The Exercise Lifestyle

Spring is the hardest season for me, health wise, because I stop sleeping about when February hits. I never sleep well, but just as soon as I’ve settled into a January of hope, maybe even a few nights in a row of five or six hours sleep, my body says, nope, you only get two. Zero if you’re lucky. Sometimes, May kicks me to the curb with only a few minutes of sleep here and there. I’ll be honest; there were a couple Mays in my life when I was drinking a bottle of wine a day just to relax. Alcohol, obviously, crosses the blood-brain barrier, and red wine has the ability to decrease brain inflammation, making relaxation and a few minutes of sleep possible. No other alcohol has the same effect, in my experience. Drunk in a month other than May (again, my experience), red wine can make an entire night of sleep possible, if brain inflammation is the cause of the insomnia. Doctors like to claim alcohol disrupts sleep, but most doctors are full of…shaving cream. They just repeat the same ludicrous advice, and then prescribe sleep medications that are like throwing gasoline on top of a brain already on fire. Granted, their drugs actually might work for people who don’t suffer from brain fire. The problem with many doctors is they lack ambition and curiosity; they don’t actually want to find out what’s wrong with a patient. Patient in. Prescribe appropriate prescription. Patient out.

That was a huge digression. This post was meant to be about exercise. However, it’s about exercise in the wake of intense lack of sleep. Over the years, I’ve found that I’ll give up writing, which has included blogging for some years now, I’ll give up friends — I’ll give up literally everything I can in my life (family and paid work I can’t give up) while in the throes of exhaustion. And yet, I’ve never mentally managed to give up exercise.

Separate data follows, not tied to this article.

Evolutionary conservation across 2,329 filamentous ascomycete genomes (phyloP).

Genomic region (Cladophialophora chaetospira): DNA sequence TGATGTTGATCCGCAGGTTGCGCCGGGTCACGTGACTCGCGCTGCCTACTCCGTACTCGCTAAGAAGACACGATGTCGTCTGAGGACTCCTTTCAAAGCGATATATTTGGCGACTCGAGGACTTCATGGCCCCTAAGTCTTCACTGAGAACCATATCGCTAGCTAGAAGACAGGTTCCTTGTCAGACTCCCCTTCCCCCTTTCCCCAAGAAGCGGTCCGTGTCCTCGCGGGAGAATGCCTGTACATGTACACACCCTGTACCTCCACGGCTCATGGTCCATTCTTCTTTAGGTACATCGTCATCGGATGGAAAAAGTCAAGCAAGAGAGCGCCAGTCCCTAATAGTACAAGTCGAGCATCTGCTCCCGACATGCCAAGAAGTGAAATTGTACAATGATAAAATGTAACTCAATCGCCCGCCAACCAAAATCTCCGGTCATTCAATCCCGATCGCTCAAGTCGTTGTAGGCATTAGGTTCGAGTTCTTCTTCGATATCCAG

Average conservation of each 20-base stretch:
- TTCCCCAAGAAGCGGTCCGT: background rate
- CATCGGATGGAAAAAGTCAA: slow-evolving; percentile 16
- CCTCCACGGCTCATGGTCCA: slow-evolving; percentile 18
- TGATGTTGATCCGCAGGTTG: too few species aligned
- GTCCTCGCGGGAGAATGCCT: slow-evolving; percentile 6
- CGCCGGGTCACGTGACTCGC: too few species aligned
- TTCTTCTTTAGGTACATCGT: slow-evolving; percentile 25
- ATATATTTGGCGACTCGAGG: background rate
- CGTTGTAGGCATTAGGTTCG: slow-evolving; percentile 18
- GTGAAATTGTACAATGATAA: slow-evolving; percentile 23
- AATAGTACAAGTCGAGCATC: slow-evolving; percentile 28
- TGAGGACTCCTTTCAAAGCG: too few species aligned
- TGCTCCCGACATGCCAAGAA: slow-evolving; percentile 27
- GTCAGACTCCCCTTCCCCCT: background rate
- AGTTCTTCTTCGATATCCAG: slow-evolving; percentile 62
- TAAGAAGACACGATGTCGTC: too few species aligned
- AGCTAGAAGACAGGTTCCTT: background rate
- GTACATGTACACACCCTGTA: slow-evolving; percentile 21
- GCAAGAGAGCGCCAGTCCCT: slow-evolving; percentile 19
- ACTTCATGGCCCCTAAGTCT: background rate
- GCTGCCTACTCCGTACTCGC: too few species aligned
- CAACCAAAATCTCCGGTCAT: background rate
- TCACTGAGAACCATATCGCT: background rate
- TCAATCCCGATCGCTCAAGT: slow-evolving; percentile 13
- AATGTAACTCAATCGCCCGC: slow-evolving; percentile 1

Being unwell is a good way to find out what’s really important in life. Family and work should always be at the top. Btw, I’m leaving out spiritual considerations because faith should walk with a person everywhere. If faith isn’t integral to a person’s soul, what’s the point of religion? It’s not something that can be left behind like a smart phone or a keyring. And so family and work are at the top of my list. What I do with the rest of my energy reserves demonstrates what I care about. For me, that’s exercise. Why? How did it come to this?

It’s like a drug, I think. It boosts energy, attitude, and well-being. There are so many varieties that getting bored is unlikely. The only cardinal rule is to never listen to the exercise jackasses who think they know everything. They will even claim if I exercise their way, I won’t have any insomnia at all. Jackasses. Exercise is to be enjoyed, and I generally enjoy dance fused with strength-training, the kind that reminds me of being in dance class. Usually, these workouts involve push-ups, which is good because I don’t waste money or time at the gym.

Thinking back on the last 30 years of my life in which I’ve obsessively been exercising, I have to say it’s my main schtick. More than writing. More than taking classes. I don’t know what else to say.

***It takes me forever to write a blog post. In the meantime, I ran into an old math professor in the beer aisle at the grocery store, and he’s full of inspirational talk, like, come take a class, we’re going to have a good group this fall. Groan. I have to. I really do. Exercise just makes me think I’m accomplishing and doing, doing, doing. But it’s all a lie.



  1. I can’t relate at all to insomnia, so I don’t have much to comment. Though, I remember my sleeping wasn’t the greatest when I wasn’t regularly exercising. I’d need a nap after work, but now I can go all day without getting tired. There might’ve been other things that play into that change, though. Who knows.

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